All Americans Can Get Vaccinated by the End of July
There are still 20 vaccines in phase 3 trials, six approved for limited use, and four approved for full use in some countries after fully completing phase 3 trials. The fully approved vaccines include those from Pfizer/BioNTech, Sinopharm, Sinovac, and Moderna. Others, including the vaccines from AstraZeneca and Russia’s Sputnik V, have been approved for emergency use in several countries. More approvals are soon to come.
Vaccines are being rolled out in many nations, but access to vaccines and vaccination rates vary widely around the world. Many countries have not vaccinated a single person yet. Israel, with 31.4% of its population fully vaccinated, is the leader in the global rollout, followed by Seychelles. The United States is third, with 5.1% of its population fully vaccinated (up from sixth place last week). The vast majority of countries, however, have not yet received any vaccines.
The vaccine supply is increasing in the United States, and it’s predicted that all Americans will be able to get vaccinated by the summer. Meanwhile, the administration is also making good on its promise to commit to helping people in less wealthy countries get vaccinated.
Vaccines will be available to all Americans by the end of July
On Tuesday, President Joe Biden said that every American will be able to get a vaccine by the end of July. In conversation with news anchor Anderson Cooper in a CNN Town Hall, Biden said that “by the end of July, we’ll have over 600 million doses — enough to vaccinate every single American.” While earlier this month, infectious diseases chief Anthony Fauci, MD said that most people could be eligible for “open season” vaccination as early as April, Biden’s comments refer to the actual accessibility of doses to the general public. “They’ll be available,” he said. The White House also confirmed this week that it will increase the weekly allotment of vaccine doses to each state to 13.5 million, an increase of two million from the previous program.
World Health Organization authorizes the AstraZeneca vaccine
On Monday, the WHO officially authorized two versions of the AstraZeneca vaccine for emergency use, making them available for use in the COVAX program, a vaccine procurement and distribution program for less wealthy countries run partially by the WHO. The move is expected to make millions of doses available for immediate distribution, as the Associated Press noted. The only other vaccine the WHO has authorized for emergency use is Pfizer’s vaccine. AstraZeneca’s vaccine will likely prove to be more useful for COVAX as it doesn’t require deep-cold storage, unlike Pfizer’s.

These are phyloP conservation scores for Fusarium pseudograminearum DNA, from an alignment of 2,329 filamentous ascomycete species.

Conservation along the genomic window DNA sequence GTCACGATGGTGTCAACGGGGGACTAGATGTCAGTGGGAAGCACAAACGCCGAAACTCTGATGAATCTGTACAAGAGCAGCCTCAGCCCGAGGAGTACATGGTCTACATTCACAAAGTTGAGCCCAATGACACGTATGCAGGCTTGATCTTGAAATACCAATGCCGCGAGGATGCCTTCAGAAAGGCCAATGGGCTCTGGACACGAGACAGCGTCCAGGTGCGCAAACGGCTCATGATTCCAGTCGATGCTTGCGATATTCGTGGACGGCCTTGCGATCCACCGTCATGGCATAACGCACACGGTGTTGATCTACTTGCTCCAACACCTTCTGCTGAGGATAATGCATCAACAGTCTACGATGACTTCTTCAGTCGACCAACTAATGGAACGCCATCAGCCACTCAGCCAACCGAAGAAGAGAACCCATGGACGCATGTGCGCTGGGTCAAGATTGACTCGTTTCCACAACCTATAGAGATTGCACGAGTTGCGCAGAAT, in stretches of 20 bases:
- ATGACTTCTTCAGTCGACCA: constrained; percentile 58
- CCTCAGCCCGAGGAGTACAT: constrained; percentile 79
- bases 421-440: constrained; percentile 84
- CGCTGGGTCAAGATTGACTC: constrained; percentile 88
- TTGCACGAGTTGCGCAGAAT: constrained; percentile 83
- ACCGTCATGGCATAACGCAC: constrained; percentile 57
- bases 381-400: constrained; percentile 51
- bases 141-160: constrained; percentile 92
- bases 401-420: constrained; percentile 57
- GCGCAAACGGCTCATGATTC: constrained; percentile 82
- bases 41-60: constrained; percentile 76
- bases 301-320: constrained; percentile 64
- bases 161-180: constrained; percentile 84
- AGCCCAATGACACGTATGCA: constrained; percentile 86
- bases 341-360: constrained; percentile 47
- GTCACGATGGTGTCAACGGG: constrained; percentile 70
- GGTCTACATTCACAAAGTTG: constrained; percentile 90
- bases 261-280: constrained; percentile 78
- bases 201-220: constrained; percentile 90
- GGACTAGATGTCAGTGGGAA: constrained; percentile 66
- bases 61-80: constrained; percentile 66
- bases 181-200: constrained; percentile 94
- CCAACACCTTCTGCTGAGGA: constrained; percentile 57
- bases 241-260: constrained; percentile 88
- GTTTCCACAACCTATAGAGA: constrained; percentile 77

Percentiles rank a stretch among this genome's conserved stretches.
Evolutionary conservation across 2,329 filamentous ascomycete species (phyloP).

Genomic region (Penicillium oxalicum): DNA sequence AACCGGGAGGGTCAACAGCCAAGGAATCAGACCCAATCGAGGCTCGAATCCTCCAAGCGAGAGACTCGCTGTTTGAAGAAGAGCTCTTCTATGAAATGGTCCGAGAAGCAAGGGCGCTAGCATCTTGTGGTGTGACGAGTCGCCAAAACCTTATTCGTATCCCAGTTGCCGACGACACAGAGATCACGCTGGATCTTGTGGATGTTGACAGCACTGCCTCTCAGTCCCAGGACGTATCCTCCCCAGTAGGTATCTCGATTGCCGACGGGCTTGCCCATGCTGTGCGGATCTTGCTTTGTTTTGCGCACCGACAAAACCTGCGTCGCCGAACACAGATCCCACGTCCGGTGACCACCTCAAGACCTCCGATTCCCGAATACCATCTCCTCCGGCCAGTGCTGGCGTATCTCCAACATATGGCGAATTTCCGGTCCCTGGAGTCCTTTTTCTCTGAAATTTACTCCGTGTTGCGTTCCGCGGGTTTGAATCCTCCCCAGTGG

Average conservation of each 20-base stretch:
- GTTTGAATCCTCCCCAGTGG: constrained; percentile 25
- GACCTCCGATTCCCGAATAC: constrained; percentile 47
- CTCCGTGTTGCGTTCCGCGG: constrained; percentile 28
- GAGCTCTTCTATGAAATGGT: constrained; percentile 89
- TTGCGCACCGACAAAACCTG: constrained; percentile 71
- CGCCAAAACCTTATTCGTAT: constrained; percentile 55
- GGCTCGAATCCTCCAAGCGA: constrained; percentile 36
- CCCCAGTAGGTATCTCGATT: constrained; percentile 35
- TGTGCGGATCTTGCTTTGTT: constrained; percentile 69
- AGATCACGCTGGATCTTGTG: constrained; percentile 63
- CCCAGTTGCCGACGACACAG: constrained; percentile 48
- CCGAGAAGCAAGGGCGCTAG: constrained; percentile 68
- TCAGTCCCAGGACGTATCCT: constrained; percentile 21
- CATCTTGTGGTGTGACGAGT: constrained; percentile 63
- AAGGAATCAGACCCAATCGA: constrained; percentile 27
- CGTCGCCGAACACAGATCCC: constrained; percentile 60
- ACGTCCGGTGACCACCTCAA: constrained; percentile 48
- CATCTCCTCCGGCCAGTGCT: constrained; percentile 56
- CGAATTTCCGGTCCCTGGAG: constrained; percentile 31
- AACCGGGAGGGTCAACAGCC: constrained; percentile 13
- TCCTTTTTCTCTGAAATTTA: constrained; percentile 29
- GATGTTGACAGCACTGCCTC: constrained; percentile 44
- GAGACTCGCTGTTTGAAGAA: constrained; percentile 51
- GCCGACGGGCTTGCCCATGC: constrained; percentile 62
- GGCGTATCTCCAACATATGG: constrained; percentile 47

Biden administration commits to COVAX
On Friday, the Biden administration is expected to pledge $4 billion to COVAX over two years, upholding a promise made by the Trump administration last year. The announcement will happen in a virtual meeting of G-7 leaders about the pandemic, reported NPR, noting that the U.S. contribution to COVAX is not going to affect the national vaccine supply. Novavax, a U.S.-based vaccine maker funded by Operation Warp Speed, also committed to sell 1.1 billion doses of its vaccine to the COVAX effort this week once it is approved.
Public health experts have called on wealthy countries to help ensure an equitable vaccine rollout around the world because widespread global vaccination is the only way to end the spread of Covid-19 and the development of variants. Craig Spencer MD, MPH explained in Elemental this week that “expanding vaccine access to the most vulnerable around the world would help slow the emergence of such variants and ultimately make us all safer.”
Johnson & Johnson’s vaccine nears U.S. approvaal, but it won’t have many doses
The vaccine from Johnson & Johnson is expected to become the third approved vaccine in the United States by the first week of March. However, only “a few million” doses will be available by that time, according to a White House adviser who spoke to the New York Times on Wednesday. Johnson & Johnson’s vaccine is eagerly anticipated because it requires only a single dose and does not need to be frozen. According to the Times, the company is struggling to ramp up production at its Baltimore-based facility.
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